ByJancy Richardson, writer at
To avoid fainting, keep repeating 'It's only a movie...It's only a movie...'
Jancy Richardson

In the latest of a string of movies coming under fire for casting white actors in supposedly Asian roles, the impressive trailer release of The Great Wall has been marred by accusations of whitewashing.

Speaking to Coming Soon, Matt Damon commented on the whole whitewashing deal.

"Yeah, it was a f*ckin’ bummer. I had a few reactions. I was surprised, I guess because it was based on a teaser, it wasn’t even a full trailer let alone a movie. To get those charges levied against you… What bummed me out is I read The Atlantic religiously and there was an article in The Atlantic. I was like, ‘Really, guys?’ To me whitewashing was when Chuck Connors played Geronimo. (laughs) There are far more nuanced versions of it and I do try to be sensitive to that, but [co-star] Pedro Pascal called me and goes, ‘Yeah, we are guilty of whitewashing. We all know only the Chinese defended the wall against the monster attack.'”Look, it was nice to react a little sarcastically because we were wounded by it. We do take that seriously."

Here's the Great Wall trailer in question.

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The comparison to Chuck Connors as Geronimo doesn't quite fit here. Obviously, it's more outright, visually offensive to have a white guy made up in red face or yellow face, but the bigger picture of the "white savior" is just as insidious. It's not just The Great Wall, but a gazillion movies where some white person swoops in to "solve racism": The Help, The Blind Side, The Last Samurai, Dangerous Minds, Hardball, 12 Years a Slave, Blood Diamond, Dances With Wolves, Django Unchained, Machine Gun Preacher, Lawrence of Arabia, et cetera, et cetera.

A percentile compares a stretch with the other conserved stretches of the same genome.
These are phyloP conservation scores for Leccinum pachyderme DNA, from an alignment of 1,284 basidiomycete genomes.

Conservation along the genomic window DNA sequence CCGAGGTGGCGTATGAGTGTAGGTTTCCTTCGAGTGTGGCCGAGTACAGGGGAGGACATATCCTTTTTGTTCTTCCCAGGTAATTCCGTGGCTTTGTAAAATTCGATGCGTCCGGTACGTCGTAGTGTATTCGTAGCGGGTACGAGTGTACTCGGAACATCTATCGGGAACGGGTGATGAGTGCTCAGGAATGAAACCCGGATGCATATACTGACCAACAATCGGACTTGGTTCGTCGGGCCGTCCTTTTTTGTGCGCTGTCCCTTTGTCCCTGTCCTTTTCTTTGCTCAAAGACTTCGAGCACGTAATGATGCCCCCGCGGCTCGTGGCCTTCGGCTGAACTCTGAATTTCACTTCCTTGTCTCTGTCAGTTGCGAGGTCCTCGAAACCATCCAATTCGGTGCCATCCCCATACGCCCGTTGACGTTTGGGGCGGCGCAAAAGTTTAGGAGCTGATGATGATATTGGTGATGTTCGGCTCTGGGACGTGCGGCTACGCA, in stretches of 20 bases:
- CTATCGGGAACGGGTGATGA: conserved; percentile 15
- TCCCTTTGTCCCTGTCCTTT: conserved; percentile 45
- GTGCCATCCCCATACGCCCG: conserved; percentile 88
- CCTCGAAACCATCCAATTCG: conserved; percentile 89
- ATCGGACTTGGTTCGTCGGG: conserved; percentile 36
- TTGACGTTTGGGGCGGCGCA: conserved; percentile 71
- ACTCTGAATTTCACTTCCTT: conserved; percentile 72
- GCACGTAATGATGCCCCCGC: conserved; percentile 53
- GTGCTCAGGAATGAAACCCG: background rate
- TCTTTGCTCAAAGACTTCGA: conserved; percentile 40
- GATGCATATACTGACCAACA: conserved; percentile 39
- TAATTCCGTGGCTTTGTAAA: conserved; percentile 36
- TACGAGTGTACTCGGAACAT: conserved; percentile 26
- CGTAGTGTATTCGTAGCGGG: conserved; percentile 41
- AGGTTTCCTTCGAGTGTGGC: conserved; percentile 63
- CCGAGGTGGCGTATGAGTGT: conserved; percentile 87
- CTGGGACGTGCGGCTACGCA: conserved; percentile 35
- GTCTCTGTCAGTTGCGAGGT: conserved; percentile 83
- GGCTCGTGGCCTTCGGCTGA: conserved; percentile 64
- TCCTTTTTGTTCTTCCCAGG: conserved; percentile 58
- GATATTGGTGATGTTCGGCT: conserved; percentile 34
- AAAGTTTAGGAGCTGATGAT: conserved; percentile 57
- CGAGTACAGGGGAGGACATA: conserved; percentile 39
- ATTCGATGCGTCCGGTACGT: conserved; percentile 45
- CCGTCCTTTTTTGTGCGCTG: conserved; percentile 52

The implication is that these people can't save themselves, or that nobody will watch a movie unless the main character is white.

Matt Damon as William Garin / Universal
Matt Damon as William Garin / Universal

Matt Damon continues to defend The Great Wall, saying that it's unfair to judge a movie from its trailer alone, and that the film is a great platform to introduce director Zhang Yimou to an international audience:

"From a marketing perspective, what’s a worse wipeout for a marketing team than to have that happen as a backlash against a teaser you put out? They’re trying to establish a number of things within a minute. It’s a teaser, they’re trying to tease the monster. They’re saying it’s a visionary filmmaker that Middle America probably doesn’t know. It’s the Steven Spielberg of China, right? Don’t worry! They speak English in this movie. You hear my voice speaking English. Don’t worry! Matt’s in the movie, you’ve seen this guy before. They’re trying to establish all these things, and by the way, there are monsters. Then 30 seconds and you’re done. There’s a lot of pipe they’re trying to lay in 30 seconds, and I watched that teaser a number of times to try to understand the criticism. Ultimately where I came down to was if people see this movie and there is somehow whitewashing involved in a creature feature that we made up then I will listen to that with my whole heart. I will think about that and try to learn from that. I will be surprised if people see this movie and have that reaction. I will be genuinely shocked. It’s a perspective that as a progressive person I really do agree with and try to listen to and be sensitive to, but ultimately I think you are undermining your own credibility when you attack something without seeing it. You have to educate yourself about what it is before making your attack or your argument and then it’s easier to listen to from my side."

Obviously there weren't a whole lot of dudes who looked like Matt Damon in China around the time that the Great Wall was being built, but then, Damon points out, there weren't a whole load of mythical monsters around that time, either. It's the "it's just fiction" defense, which seems to be really, really popular with white people. The issue is who's opinion is given more credence. If we're genuinely concerned with whether The Great Wall is whitewashing or not, Matt Damon, for all of his sympathetic efforts, is not the best person to listen to. See Constance Wu's thoughts on The Great Wall for a more eloquent explanation.


How do you feel about Matt Damon's response to the 'Great Wall' Whitewashing debate?

[Source: Coming Soon]


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